The patterns of our consumption may not be the only way that our coffee drinking differs from the general populace–the actual cups of coffee we drink may be significantly more caffeinated than the average “cup” referred to in medical literature. In fact, because of differences in dosage and beverage size, what exactly qualifies as “average” caffeine consumption is something that is potentially quite variable both historically and in the present day.

This study on the varying caffeine levels in brewed coffee suggests that caffeine content increases with extraction time and with the dosage of coffee used per cup. The study itself is rather old, and confounding variables such as the use of automatic Mr. Coffee brewers with only indirectly malleable brew parameters means that the study’s conclusions may not be exactly accurate in their figures on caffeine increases, but the underlying point that more coffee dosed per cup means more caffeine seems to be valid.

In other words, a specialty coffee style pour over with 20-28g of coffee used for a ~10oz cup may have as much as twice the caffeine as a commodity cup dosed at 10-14g. This means that what historical common-sense says is a sane number of cups of coffee to consume may not have much bearing on what is a sane number of specialty cups to consume.

Beethoven was said to be quite the coffee fanatic, always using 60 beans for a cup in the early 1800s, which depending on bean size works out to 12-15g. In the 1760s Voltaire drank as much as 30 cups of coffee a day, but Parisian coffee houses of the time were brewing around 14g/cup. In the 1920s, housewives used between 7 and 11g a cup, and during WWII when the average GI was drinking 4-5 cups a day, the dosage used was somewhere around 7g a cup.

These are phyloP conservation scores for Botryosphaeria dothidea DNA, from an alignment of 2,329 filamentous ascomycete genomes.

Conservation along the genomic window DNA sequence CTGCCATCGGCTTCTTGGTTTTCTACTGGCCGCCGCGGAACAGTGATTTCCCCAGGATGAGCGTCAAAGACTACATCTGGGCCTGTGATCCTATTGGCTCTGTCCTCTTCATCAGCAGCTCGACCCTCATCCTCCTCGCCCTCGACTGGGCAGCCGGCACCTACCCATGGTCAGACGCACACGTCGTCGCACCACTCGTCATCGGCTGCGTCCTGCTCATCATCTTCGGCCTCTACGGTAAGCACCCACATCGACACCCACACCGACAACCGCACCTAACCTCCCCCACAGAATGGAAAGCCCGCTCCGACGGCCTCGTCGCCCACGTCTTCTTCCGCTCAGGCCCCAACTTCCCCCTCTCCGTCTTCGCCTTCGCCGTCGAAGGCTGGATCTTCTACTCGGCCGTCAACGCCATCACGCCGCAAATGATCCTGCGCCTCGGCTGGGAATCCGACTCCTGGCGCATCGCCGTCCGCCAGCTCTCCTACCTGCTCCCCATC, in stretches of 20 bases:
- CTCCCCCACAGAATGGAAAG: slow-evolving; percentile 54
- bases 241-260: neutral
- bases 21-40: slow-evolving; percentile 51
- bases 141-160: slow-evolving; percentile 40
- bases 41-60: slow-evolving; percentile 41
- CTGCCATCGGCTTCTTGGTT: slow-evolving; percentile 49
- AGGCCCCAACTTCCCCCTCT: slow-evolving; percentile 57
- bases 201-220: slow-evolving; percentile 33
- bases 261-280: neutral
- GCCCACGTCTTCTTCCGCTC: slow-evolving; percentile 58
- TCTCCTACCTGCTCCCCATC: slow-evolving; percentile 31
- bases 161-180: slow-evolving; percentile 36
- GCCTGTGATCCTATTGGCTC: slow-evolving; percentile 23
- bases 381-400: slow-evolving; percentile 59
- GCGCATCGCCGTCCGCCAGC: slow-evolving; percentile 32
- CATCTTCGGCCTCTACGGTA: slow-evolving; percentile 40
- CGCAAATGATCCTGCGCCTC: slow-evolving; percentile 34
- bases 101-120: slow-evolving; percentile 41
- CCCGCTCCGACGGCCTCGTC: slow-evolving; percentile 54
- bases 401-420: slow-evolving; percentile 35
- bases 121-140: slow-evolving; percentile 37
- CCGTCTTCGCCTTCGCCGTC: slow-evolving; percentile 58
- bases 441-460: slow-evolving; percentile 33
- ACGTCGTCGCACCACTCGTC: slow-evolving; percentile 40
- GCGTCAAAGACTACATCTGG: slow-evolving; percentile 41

Then there’s the question of what exactly is a “cup”. Peter Giuliano pointed out the large variance in “cup” sizes today, with the term meaning anything from 150ml to 320ml. This term is similarly confused in the historical record. With “grandes”, “big gulps”, “single” vs “double” shots and radically different brew strengths across the commodity and specialty markets, the current picture of just what is being consumed caffeine-wise is a murky one at best.

Trying to figure out just how much caffeine a coffee worker specifically is consuming is quite a thorny task. I wasn’t able to turn up much research on the effect of roast level or different brew methodologies on caffeine content. While general wisdom is that the level of caffeine in a double shot of espresso is about that of a 11oz cup of coffee, it’s unclear where those numbers come from or what parameters go into that “shot”. It’s hard to say how much coffee is actually consumed with the endless sips of dialing in or cupping. Spitting certainly helps cut down on caffeine intake, but clearly some caffeine is still being absorbed.